Utah GOP senator Mitt Romney said on the Senate floor Tuesday night that he had decided to forgo prepared remarks in order to respond to the fact that Biden said “quite a number of things that simply weren’t true” in his speech on voting and the filibuster Tuesday.
Romney noted that Biden “accused a number of my good and principled colleagues in the Senate of having sinister, even racist inclinations. He charged that voting against his bill allies us with Bull Connor, George Wallace, and Jefferson Davis. So much for unifying the country and working across the aisle.”
Eliminating the filibuster—the 60-vote threshold—makes little sense when Democrats’ legislative priorities can’t even get 50 votes. Efforts to abolish the filibuster seem like a solution in search of a problem—and one Democrats may soon regret very much. pic.twitter.com/6OzyQamj6u
— Senator Mitt Romney (@SenatorRomney) January 12, 2022
Here is an excerpt of Romney’s defense of the filibuster:
Abandoning the principle of minority empowerment would fundamentally change a distinct and essential role of the United States Senate. But today’s Democrats, now with the barest of majorities in a 50-50 Senate, conveniently ignore their own impassioned defense of the filibuster when they were in the minority.
Let us be clear that those who claim the filibuster is racist know better. For President Obama to make this absurd charge after he himself made a vigorous and extensive defense of the filibuster just a few years ago, is both jarring and deeply disappointing. After all, I don’t recall a single claim from Democrats that employing the filibuster hundreds of times over the years when they were in the minority, was in any way racist.
Over the course of my life, I have found that when presented with a matter of personal advantage that would require abandoning principles, the human mind goes to work overtime to rationalize taking that advantage.
Only a few months ago, some of my Senate colleagues — Democrat colleagues — rationalized that the Senate couldn’t function and therefore they had to get rid of the 60 vote rule. But then the Senate functioned quite well when it passed the infrastructure bill, armed services legislation, and a bill on innovation. So a few months later, some of these colleagues argued that in order to raise the debt ceiling, the 60 vote rule has to go. Then with bipartisan cooperation the Senate raised the debt ceiling.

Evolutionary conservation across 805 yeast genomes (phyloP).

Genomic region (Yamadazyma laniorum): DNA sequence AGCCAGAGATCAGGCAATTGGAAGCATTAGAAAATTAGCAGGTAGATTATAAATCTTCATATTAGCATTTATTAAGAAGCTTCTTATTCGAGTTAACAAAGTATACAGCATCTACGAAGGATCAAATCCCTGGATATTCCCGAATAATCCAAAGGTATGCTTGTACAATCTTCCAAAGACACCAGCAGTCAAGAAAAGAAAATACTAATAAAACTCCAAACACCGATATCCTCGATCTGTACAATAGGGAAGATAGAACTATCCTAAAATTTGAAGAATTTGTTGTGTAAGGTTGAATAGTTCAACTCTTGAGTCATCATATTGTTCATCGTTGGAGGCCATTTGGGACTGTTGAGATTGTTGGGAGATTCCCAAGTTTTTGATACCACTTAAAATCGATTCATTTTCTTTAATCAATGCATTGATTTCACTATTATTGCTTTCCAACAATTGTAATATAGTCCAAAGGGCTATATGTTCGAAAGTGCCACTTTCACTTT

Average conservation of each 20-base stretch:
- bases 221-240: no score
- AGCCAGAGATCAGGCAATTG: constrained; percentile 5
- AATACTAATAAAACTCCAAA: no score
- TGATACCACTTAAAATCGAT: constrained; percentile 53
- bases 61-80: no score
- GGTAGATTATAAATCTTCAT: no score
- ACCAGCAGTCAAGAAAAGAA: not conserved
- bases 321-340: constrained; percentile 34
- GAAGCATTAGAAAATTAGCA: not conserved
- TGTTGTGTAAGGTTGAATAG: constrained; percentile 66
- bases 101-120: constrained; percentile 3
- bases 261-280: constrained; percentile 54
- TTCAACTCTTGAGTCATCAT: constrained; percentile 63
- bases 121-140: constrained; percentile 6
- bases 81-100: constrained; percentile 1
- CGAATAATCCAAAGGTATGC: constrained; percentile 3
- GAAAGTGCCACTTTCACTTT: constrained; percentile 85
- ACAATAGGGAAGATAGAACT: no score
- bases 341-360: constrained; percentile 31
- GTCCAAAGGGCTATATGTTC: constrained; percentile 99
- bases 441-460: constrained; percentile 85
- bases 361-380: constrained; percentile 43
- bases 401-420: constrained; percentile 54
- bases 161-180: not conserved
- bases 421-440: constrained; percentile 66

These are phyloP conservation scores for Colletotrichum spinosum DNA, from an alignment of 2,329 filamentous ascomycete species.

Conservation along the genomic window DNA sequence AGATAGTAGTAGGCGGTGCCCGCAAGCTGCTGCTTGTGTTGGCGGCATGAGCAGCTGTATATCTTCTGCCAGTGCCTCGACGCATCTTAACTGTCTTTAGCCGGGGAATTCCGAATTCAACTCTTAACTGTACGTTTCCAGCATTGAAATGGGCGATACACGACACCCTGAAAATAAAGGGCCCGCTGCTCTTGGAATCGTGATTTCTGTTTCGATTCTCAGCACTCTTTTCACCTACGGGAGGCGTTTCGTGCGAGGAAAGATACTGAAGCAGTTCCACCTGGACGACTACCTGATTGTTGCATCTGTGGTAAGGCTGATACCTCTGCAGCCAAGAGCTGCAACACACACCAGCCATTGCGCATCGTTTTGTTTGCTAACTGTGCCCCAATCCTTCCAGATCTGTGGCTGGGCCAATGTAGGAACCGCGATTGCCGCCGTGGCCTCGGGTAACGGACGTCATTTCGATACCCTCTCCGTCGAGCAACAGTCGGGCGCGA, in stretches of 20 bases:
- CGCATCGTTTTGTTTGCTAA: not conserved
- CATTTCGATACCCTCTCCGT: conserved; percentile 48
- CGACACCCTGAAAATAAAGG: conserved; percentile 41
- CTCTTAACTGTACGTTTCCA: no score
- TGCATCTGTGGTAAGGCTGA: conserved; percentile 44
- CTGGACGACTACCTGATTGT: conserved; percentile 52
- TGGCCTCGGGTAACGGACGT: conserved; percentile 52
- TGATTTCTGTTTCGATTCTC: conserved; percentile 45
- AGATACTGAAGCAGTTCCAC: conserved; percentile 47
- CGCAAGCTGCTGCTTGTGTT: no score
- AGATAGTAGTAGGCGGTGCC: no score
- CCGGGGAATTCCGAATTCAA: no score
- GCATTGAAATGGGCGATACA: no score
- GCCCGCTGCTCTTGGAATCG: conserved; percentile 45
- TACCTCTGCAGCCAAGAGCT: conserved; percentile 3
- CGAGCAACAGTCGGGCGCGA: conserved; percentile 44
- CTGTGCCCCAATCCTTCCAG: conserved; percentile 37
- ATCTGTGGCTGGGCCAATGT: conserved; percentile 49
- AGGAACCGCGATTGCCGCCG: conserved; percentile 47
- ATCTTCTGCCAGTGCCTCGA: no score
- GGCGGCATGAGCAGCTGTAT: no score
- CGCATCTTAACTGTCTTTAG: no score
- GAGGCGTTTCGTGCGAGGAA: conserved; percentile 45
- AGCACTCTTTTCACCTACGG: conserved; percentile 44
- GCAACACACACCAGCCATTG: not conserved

So now the Democrats’ latest rationalization is that their partisan new election law must be passed. But Democrats have filed these voting bills numerous times over numerous years, always without seeking Republican involvement in drafting them. Anytime legislation is crafted and sponsored exclusively by one party, it is obviously an unserious partisan effort.
Let me note two more truths.
The country is sharply divided right now. Despite the truth spoken by a number of good people in my party, most Republicans believe Donald Trump’s lie that the 2020 election was fraudulent, stolen by Democrats — that’s almost half the country. Can you imagine the anger that would be ignited if they see Democrats alone rewrite, with no Republican involvement whatsoever, the voting laws of the country? If you want to see division and anger, the Democrats are heading down the right road.
There is also a reasonable chance Republicans will win both houses in Congress, and that Donald Trump himself could once again be elected president in 2024. Have Democrats thought what it would mean for them — for the Democrat minority — to have no power whatsoever?
And finally, Mr. President, I offer this thought: How absurd is it to claim that to save a democracy, a party that represents barely half the country must trample on the rules of our democracy’s senior institution.